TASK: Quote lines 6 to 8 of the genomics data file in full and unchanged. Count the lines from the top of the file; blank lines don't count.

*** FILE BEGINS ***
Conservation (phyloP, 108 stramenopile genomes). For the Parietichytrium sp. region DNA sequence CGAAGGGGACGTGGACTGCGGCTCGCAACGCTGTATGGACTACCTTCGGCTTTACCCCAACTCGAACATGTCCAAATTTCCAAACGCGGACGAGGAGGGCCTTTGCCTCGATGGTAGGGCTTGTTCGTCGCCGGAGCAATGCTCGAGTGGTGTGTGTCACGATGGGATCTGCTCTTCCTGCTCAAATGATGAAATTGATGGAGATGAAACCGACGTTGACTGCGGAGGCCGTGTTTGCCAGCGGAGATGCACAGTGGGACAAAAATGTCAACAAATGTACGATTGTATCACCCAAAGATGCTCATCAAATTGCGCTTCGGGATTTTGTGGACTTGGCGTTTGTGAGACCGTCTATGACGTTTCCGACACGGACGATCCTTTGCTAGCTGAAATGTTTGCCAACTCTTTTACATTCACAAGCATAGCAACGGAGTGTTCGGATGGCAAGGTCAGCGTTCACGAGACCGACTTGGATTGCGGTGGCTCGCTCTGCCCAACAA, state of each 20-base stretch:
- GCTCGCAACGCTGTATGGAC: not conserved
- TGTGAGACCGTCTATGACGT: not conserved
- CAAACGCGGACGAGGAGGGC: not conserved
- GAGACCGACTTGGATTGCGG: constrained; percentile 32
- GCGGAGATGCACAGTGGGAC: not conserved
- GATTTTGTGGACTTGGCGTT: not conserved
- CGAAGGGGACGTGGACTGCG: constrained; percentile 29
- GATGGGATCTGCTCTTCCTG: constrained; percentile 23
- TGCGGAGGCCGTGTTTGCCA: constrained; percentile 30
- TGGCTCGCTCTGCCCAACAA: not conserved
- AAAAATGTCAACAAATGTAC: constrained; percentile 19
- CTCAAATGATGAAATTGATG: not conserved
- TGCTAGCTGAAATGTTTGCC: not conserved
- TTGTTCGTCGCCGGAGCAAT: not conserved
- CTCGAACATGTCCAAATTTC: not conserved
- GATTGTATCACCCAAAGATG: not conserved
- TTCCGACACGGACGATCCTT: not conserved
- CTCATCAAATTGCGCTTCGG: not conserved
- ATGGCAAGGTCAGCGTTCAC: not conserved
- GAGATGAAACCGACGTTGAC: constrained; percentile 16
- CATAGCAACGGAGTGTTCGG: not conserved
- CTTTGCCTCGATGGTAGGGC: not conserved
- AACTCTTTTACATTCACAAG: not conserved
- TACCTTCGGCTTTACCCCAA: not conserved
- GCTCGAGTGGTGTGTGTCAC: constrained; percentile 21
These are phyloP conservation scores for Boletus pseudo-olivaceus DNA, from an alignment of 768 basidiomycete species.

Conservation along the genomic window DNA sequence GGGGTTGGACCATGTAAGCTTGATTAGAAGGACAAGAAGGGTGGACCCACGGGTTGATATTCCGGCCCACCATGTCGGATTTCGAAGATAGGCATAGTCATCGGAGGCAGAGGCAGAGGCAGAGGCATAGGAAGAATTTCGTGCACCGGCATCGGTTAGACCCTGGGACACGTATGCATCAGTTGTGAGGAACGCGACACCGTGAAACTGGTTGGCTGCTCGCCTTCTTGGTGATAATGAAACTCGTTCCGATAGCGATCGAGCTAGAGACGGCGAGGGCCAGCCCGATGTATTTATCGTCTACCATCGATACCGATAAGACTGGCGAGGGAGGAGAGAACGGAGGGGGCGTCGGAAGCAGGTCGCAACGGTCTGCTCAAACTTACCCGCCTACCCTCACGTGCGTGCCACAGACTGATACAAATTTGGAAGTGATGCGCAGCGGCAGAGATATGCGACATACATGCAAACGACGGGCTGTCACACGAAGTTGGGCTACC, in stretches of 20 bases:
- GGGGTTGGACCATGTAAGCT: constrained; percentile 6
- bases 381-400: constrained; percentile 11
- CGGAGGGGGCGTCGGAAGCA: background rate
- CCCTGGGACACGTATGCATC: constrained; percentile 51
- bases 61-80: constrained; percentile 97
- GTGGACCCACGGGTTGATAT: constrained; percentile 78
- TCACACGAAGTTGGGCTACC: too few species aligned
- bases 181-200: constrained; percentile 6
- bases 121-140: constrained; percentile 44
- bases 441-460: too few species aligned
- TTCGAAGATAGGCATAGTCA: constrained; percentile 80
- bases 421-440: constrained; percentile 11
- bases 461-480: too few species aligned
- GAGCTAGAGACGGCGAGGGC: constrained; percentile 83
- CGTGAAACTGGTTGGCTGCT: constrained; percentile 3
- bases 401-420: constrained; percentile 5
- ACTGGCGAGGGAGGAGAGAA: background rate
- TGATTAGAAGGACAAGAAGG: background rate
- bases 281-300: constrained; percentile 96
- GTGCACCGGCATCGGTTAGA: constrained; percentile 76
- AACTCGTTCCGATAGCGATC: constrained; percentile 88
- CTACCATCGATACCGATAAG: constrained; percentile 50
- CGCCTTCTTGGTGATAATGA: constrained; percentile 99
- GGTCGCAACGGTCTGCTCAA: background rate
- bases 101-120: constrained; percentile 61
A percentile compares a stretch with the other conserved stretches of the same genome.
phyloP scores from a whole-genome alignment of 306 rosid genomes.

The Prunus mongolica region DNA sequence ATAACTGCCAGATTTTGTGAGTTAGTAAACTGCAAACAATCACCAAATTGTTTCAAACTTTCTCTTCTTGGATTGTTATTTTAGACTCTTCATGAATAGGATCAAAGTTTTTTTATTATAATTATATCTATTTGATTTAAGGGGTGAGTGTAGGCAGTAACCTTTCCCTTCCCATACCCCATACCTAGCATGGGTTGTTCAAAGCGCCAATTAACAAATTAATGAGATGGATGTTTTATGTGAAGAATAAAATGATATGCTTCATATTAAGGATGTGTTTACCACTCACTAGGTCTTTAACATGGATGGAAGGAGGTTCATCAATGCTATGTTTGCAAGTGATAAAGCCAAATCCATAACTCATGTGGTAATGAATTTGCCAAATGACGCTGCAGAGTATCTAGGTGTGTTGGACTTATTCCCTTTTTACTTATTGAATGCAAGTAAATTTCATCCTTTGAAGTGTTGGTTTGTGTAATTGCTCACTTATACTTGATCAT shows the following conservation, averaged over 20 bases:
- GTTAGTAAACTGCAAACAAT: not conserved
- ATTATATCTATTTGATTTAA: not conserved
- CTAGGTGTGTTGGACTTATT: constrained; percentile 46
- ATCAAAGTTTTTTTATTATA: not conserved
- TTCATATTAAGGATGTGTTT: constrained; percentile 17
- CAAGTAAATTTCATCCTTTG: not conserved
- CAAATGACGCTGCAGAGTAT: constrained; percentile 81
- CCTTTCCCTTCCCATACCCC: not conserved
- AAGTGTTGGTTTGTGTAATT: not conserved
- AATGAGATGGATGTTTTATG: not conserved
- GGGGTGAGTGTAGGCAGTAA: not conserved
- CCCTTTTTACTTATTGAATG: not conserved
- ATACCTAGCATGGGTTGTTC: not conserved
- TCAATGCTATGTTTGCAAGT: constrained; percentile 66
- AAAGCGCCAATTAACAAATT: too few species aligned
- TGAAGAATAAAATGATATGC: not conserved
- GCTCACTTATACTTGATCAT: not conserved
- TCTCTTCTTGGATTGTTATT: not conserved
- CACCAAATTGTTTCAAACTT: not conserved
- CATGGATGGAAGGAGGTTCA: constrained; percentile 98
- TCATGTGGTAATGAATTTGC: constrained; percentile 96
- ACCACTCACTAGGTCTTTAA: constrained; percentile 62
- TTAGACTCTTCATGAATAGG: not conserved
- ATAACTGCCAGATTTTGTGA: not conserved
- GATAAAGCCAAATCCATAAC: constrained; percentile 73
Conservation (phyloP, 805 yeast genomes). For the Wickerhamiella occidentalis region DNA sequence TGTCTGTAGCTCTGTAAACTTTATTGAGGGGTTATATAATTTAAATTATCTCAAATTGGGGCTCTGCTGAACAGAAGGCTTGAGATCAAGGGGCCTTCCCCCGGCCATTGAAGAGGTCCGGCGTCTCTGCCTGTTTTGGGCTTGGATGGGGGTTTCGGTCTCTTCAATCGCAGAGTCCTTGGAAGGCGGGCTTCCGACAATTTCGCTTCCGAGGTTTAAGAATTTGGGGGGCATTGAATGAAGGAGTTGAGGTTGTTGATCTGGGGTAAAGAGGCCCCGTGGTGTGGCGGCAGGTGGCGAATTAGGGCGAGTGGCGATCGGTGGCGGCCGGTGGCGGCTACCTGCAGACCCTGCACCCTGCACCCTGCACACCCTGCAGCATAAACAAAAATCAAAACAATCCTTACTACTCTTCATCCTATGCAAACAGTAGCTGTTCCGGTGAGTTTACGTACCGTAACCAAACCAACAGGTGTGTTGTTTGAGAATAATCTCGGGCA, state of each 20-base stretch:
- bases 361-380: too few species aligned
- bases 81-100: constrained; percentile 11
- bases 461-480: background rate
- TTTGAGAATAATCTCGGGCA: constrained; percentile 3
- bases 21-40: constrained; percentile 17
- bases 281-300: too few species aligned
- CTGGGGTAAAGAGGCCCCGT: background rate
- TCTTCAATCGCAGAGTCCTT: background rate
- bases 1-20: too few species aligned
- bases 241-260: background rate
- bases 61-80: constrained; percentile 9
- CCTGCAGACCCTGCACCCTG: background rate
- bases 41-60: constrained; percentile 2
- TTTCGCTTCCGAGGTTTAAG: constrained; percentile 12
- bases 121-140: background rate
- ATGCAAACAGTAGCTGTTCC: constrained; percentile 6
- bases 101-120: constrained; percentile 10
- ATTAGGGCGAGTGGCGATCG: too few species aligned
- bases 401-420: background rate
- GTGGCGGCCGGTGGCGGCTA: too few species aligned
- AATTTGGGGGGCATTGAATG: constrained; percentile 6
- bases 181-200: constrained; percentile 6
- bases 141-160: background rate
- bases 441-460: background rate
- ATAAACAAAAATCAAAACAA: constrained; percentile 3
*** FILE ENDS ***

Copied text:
- GCGGAGATGCACAGTGGGAC: not conserved
- GATTTTGTGGACTTGGCGTT: not conserved
- CGAAGGGGACGTGGACTGCG: constrained; percentile 29